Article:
How did Minnesota get its shape on the map?
Arguably nothing defines Minnesota more than its borders. Minnesota as we know it would not exist without them.
So it's no surprise that readers frequently submit questions on this topic to Curious Minnesota, the Star Tribune's reader-powered reporting project. They have asked about the face-like outline of the eastern border, the chimney-shaped Northwest Angle near Canada and broader topics like the question behind this story: "How did Minnesota get its shape on the map?"
The Minnesota we're used to might seem to have been inevitable. But had history gone otherwise, it could have been a wider state stretching into present-day South Dakota, with big chunk bitten out by Wisconsin. Each of the state's four borders is a separate tale.
The state's northeastern border in the Arrowhead region would appear to be its simplest, since it is shaped by Lake Superior. But the actual border is 54 miles from shore, where it meets the borders of Michigan and Wisconsin.
The three states share the lake due to an 1830s dispute between Michigan and Ohio over some prime agricultural land, according to historian William E. Lass, author of "Shaping the North Star State: A History of Minnesota's Boundaries." Ohio won, but as a consolation prize Michigan's borders were extended into lakes Huron, Michigan and Superior. The water beyond those boundaries later became part of Minnesota and Wisconsin.
Closer to the Twin Cities, St. Paul residents nearly became Packers fans. Before the creation of the Minnesota Territory in 1849, the Wisconsin Territory extended to the Mississippi River.
"So anyone in St. Paul or Stillwater was living in Wisconsin Territory," Lass said. When Wisconsin applied for statehood, he said, "people living in Stillwater, among other places, wanted to be left outside Wisconsin."
The two states agreed to establish the border along the St. Croix and Mississippi rivers. "The argument was that a river valley should unite, not divide," Lass said.
The state's southern boundary has more to do with Iowa than Minnesota, Lass said. When Congress made Iowa a state in 1846, its northern border was set at 43 degrees 30 minutes north latitude.
"There were some very ambitious people that wanted a northern boundary that would put the present day Twin Cities in Iowa," Lass said. "They were aware of falls at St. Anthony and they wanted the water power."
Because rivers were important for transporting agricultural products, Congress set Iowa's northern border between the watersheds of two rivers, the Des Moines River and the Blue Earth River, Lass said.
By the time Minnesota applied for statehood in 1856, Iowa and Wisconsin were already states and the Canadian border had been established. But statehood for North and South Dakota was a few decades away.
The Minnesota Territory extended at the time to the Missouri River in the Dakotas, about 200 miles west of the current border. Many Minnesotans wanted to keep the western border there and nix the North Woods, creating a more horizontal state that would maximize the agricultural land, according to Lass.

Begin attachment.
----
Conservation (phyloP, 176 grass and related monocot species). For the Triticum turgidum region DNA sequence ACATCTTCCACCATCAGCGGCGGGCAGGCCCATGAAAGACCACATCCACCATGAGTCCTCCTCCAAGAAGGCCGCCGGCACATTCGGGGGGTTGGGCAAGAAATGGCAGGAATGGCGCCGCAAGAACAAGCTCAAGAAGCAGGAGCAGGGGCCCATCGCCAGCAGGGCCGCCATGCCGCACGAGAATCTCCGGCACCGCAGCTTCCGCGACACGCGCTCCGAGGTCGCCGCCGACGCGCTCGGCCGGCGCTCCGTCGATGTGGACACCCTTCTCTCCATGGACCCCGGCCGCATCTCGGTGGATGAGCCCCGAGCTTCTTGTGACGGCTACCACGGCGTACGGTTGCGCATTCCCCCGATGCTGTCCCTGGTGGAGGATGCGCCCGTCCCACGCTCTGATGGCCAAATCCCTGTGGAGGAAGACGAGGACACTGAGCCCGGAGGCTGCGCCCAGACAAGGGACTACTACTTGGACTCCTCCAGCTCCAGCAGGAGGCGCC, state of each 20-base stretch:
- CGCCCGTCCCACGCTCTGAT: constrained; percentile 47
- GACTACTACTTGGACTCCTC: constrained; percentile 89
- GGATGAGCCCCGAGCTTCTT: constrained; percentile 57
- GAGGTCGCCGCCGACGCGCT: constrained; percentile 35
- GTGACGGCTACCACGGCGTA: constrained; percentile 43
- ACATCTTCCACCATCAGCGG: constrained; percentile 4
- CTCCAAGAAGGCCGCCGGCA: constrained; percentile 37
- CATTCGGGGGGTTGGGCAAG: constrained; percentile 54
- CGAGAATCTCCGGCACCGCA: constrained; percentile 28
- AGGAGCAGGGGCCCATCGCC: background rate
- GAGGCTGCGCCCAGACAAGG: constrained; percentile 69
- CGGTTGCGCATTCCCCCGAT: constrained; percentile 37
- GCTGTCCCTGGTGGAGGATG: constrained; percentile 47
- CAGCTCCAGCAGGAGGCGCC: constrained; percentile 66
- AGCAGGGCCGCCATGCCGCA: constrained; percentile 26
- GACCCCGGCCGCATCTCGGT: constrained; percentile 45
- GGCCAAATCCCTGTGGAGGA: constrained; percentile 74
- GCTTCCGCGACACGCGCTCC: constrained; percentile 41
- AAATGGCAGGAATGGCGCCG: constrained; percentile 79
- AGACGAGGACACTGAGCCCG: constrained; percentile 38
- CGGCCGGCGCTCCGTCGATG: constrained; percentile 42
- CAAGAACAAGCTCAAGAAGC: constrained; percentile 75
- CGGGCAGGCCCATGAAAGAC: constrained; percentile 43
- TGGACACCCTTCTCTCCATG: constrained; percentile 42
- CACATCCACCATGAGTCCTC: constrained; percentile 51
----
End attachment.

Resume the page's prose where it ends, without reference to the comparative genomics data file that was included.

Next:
But Henry Mower Rice, a politician and businessman who later became a U.S. Senator, favored a western border much like the present one, arguing that the vertical shape would support a diverse economy based on farming, lumbering and potentially mining.
Congress sided with the influential Rice in what Lass describes as "a sort of the smoke-filled backroom type of negotiation." When Minnesota became a state in 1858, its western border was about what he'd suggested, following the Red and Bois de Sioux rivers to Lake Traverse and Big Stone Lake. From there, the border drops straight south to the Iowa border.
Most of Minnesota's northern boundary was drawn in 1783, when the United States and Great Britain negotiated the treaty recognizing American independence.
"The treaty specified that the international boundary would run from Lake Superior by an all-water route to the northwest point of Lake of the Woods," Lass wrote in an article for the Minnesota Historical Society. "From that point it was to proceed due west to the Mississippi River." (The area beyond that was not yet part of the United States.)
Oops! That agreement with Britain was based on a 1755 map that placed the headwaters of the Mississippi north of Lake of the Woods. The Mississippi was later determined to begin 150 miles south at Lake Itasca.
During 1818 negotiations over the boundaries of the Louisiana Purchase, the countries agreed to set the western part of America's northern boundary at the 49th parallel. A line was drawn from there to a northwestern point at Lake of the Woods, meeting the existing border.
That's how Minnesota got the little chimney at its northern border, officially known as the Northwest Angle. It remains the northernmost point in the contiguous United States.
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